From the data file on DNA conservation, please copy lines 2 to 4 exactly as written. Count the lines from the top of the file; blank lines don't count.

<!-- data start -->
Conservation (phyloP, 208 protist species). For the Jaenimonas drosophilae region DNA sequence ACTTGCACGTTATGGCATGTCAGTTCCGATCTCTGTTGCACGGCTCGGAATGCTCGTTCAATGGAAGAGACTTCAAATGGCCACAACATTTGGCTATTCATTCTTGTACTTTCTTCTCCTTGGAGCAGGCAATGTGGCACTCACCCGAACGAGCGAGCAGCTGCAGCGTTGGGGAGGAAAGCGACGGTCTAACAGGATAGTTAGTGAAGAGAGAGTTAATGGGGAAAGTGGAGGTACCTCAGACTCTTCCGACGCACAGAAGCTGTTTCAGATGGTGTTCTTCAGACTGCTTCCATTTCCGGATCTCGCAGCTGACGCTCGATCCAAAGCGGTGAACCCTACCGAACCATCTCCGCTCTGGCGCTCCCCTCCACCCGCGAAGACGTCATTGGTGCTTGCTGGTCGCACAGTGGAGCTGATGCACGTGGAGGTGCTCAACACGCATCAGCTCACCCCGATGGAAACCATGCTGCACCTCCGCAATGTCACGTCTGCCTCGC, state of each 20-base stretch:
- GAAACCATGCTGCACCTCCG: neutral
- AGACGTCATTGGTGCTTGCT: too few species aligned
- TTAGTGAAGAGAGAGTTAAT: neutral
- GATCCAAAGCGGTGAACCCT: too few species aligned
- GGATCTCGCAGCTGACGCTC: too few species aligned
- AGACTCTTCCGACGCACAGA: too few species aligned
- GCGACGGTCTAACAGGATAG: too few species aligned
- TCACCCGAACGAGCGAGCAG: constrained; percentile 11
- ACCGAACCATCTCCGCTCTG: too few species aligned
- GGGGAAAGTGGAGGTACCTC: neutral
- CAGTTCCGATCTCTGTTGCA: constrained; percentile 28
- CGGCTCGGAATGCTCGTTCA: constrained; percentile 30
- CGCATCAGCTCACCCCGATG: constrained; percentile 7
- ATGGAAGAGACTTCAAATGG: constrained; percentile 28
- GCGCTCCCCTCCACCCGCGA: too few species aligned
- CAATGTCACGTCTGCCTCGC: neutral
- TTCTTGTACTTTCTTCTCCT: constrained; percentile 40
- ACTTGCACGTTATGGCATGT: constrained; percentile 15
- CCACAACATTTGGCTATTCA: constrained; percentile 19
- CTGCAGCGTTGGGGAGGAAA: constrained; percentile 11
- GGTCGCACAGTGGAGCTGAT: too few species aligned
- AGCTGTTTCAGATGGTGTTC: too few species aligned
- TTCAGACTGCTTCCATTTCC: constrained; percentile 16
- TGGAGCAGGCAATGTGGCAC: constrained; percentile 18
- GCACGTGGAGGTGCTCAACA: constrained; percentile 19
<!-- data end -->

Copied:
- GAAACCATGCTGCACCTCCG: neutral
- AGACGTCATTGGTGCTTGCT: too few species aligned
- TTAGTGAAGAGAGAGTTAAT: neutral